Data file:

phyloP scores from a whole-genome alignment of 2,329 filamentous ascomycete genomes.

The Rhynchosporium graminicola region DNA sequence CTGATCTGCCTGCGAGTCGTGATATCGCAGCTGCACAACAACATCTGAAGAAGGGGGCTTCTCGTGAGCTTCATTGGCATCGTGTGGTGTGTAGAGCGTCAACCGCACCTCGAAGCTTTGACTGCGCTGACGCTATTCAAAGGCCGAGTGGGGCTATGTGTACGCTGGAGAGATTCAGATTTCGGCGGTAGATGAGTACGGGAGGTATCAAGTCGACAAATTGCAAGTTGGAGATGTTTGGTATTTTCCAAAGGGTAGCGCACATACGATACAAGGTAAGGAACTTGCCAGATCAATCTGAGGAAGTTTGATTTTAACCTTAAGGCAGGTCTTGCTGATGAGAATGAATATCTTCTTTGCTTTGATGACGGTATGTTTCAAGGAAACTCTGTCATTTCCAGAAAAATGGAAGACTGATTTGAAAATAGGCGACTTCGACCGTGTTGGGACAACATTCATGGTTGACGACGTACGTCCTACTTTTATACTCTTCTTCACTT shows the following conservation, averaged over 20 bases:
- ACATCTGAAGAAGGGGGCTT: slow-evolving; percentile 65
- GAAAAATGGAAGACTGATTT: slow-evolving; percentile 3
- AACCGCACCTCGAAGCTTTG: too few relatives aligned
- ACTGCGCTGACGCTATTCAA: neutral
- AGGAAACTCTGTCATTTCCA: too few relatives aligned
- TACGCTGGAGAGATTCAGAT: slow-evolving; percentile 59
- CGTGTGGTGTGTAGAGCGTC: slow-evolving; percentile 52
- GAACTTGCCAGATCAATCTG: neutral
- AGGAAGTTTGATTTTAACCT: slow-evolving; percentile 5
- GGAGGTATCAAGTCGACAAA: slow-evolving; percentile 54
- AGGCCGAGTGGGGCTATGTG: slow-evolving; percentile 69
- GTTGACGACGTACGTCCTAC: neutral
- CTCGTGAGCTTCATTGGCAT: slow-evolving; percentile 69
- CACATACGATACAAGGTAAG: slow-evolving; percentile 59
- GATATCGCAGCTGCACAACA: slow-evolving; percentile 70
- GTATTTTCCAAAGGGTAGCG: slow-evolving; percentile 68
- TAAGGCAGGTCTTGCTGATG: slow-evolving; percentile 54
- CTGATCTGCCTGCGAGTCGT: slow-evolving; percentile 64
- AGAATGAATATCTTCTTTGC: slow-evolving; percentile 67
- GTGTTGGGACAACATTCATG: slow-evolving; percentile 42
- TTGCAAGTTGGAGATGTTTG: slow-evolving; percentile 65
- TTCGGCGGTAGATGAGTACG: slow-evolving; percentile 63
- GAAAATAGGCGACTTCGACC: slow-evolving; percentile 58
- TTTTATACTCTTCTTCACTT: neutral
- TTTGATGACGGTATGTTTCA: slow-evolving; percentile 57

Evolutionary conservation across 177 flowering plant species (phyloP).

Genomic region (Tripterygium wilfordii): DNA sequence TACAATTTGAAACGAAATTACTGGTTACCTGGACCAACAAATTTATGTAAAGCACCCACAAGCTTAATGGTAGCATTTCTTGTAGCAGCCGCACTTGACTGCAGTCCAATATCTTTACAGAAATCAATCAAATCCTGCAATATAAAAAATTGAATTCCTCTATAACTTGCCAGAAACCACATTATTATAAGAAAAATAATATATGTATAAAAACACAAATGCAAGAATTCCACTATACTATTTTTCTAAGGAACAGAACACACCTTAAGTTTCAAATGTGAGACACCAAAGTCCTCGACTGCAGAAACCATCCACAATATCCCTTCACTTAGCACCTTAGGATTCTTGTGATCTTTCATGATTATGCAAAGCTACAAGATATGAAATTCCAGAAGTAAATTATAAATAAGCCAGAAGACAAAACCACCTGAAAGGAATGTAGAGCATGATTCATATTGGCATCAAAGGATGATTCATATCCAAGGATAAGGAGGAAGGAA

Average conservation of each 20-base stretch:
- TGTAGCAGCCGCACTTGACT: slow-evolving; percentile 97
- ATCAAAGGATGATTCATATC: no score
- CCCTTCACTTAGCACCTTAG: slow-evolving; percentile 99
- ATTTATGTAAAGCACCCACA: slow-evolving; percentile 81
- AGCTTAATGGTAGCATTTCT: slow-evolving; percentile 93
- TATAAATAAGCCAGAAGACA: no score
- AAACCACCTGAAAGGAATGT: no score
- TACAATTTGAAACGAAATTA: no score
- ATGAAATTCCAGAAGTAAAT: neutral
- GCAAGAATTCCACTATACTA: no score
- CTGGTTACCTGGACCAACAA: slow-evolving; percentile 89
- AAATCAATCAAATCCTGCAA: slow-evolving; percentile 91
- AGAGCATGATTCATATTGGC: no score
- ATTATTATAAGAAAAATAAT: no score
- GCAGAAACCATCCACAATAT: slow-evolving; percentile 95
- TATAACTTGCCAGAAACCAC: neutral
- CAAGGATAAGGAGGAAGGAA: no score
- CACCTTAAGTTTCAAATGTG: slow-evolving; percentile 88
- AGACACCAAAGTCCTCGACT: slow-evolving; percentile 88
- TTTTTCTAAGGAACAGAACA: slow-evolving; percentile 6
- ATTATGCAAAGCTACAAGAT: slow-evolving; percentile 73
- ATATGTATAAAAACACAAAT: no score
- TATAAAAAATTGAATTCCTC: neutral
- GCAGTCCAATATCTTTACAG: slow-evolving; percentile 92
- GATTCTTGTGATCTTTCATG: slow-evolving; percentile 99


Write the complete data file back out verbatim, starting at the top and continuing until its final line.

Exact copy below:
phyloP scores from a whole-genome alignment of 2,329 filamentous ascomycete genomes.

The Rhynchosporium graminicola region DNA sequence CTGATCTGCCTGCGAGTCGTGATATCGCAGCTGCACAACAACATCTGAAGAAGGGGGCTTCTCGTGAGCTTCATTGGCATCGTGTGGTGTGTAGAGCGTCAACCGCACCTCGAAGCTTTGACTGCGCTGACGCTATTCAAAGGCCGAGTGGGGCTATGTGTACGCTGGAGAGATTCAGATTTCGGCGGTAGATGAGTACGGGAGGTATCAAGTCGACAAATTGCAAGTTGGAGATGTTTGGTATTTTCCAAAGGGTAGCGCACATACGATACAAGGTAAGGAACTTGCCAGATCAATCTGAGGAAGTTTGATTTTAACCTTAAGGCAGGTCTTGCTGATGAGAATGAATATCTTCTTTGCTTTGATGACGGTATGTTTCAAGGAAACTCTGTCATTTCCAGAAAAATGGAAGACTGATTTGAAAATAGGCGACTTCGACCGTGTTGGGACAACATTCATGGTTGACGACGTACGTCCTACTTTTATACTCTTCTTCACTT shows the following conservation, averaged over 20 bases:
- ACATCTGAAGAAGGGGGCTT: slow-evolving; percentile 65
- GAAAAATGGAAGACTGATTT: slow-evolving; percentile 3
- AACCGCACCTCGAAGCTTTG: too few relatives aligned
- ACTGCGCTGACGCTATTCAA: neutral
- AGGAAACTCTGTCATTTCCA: too few relatives aligned
- TACGCTGGAGAGATTCAGAT: slow-evolving; percentile 59
- CGTGTGGTGTGTAGAGCGTC: slow-evolving; percentile 52
- GAACTTGCCAGATCAATCTG: neutral
- AGGAAGTTTGATTTTAACCT: slow-evolving; percentile 5
- GGAGGTATCAAGTCGACAAA: slow-evolving; percentile 54
- AGGCCGAGTGGGGCTATGTG: slow-evolving; percentile 69
- GTTGACGACGTACGTCCTAC: neutral
- CTCGTGAGCTTCATTGGCAT: slow-evolving; percentile 69
- CACATACGATACAAGGTAAG: slow-evolving; percentile 59
- GATATCGCAGCTGCACAACA: slow-evolving; percentile 70
- GTATTTTCCAAAGGGTAGCG: slow-evolving; percentile 68
- TAAGGCAGGTCTTGCTGATG: slow-evolving; percentile 54
- CTGATCTGCCTGCGAGTCGT: slow-evolving; percentile 64
- AGAATGAATATCTTCTTTGC: slow-evolving; percentile 67
- GTGTTGGGACAACATTCATG: slow-evolving; percentile 42
- TTGCAAGTTGGAGATGTTTG: slow-evolving; percentile 65
- TTCGGCGGTAGATGAGTACG: slow-evolving; percentile 63
- GAAAATAGGCGACTTCGACC: slow-evolving; percentile 58
- TTTTATACTCTTCTTCACTT: neutral
- TTTGATGACGGTATGTTTCA: slow-evolving; percentile 57

Evolutionary conservation across 177 flowering plant species (phyloP).

Genomic region (Tripterygium wilfordii): DNA sequence TACAATTTGAAACGAAATTACTGGTTACCTGGACCAACAAATTTATGTAAAGCACCCACAAGCTTAATGGTAGCATTTCTTGTAGCAGCCGCACTTGACTGCAGTCCAATATCTTTACAGAAATCAATCAAATCCTGCAATATAAAAAATTGAATTCCTCTATAACTTGCCAGAAACCACATTATTATAAGAAAAATAATATATGTATAAAAACACAAATGCAAGAATTCCACTATACTATTTTTCTAAGGAACAGAACACACCTTAAGTTTCAAATGTGAGACACCAAAGTCCTCGACTGCAGAAACCATCCACAATATCCCTTCACTTAGCACCTTAGGATTCTTGTGATCTTTCATGATTATGCAAAGCTACAAGATATGAAATTCCAGAAGTAAATTATAAATAAGCCAGAAGACAAAACCACCTGAAAGGAATGTAGAGCATGATTCATATTGGCATCAAAGGATGATTCATATCCAAGGATAAGGAGGAAGGAA

Average conservation of each 20-base stretch:
- TGTAGCAGCCGCACTTGACT: slow-evolving; percentile 97
- ATCAAAGGATGATTCATATC: no score
- CCCTTCACTTAGCACCTTAG: slow-evolving; percentile 99
- ATTTATGTAAAGCACCCACA: slow-evolving; percentile 81
- AGCTTAATGGTAGCATTTCT: slow-evolving; percentile 93
- TATAAATAAGCCAGAAGACA: no score
- AAACCACCTGAAAGGAATGT: no score
- TACAATTTGAAACGAAATTA: no score
- ATGAAATTCCAGAAGTAAAT: neutral
- GCAAGAATTCCACTATACTA: no score
- CTGGTTACCTGGACCAACAA: slow-evolving; percentile 89
- AAATCAATCAAATCCTGCAA: slow-evolving; percentile 91
- AGAGCATGATTCATATTGGC: no score
- ATTATTATAAGAAAAATAAT: no score
- GCAGAAACCATCCACAATAT: slow-evolving; percentile 95
- TATAACTTGCCAGAAACCAC: neutral
- CAAGGATAAGGAGGAAGGAA: no score
- CACCTTAAGTTTCAAATGTG: slow-evolving; percentile 88
- AGACACCAAAGTCCTCGACT: slow-evolving; percentile 88
- TTTTTCTAAGGAACAGAACA: slow-evolving; percentile 6
- ATTATGCAAAGCTACAAGAT: slow-evolving; percentile 73
- ATATGTATAAAAACACAAAT: no score
- TATAAAAAATTGAATTCCTC: neutral
- GCAGTCCAATATCTTTACAG: slow-evolving; percentile 92
- GATTCTTGTGATCTTTCATG: slow-evolving; percentile 99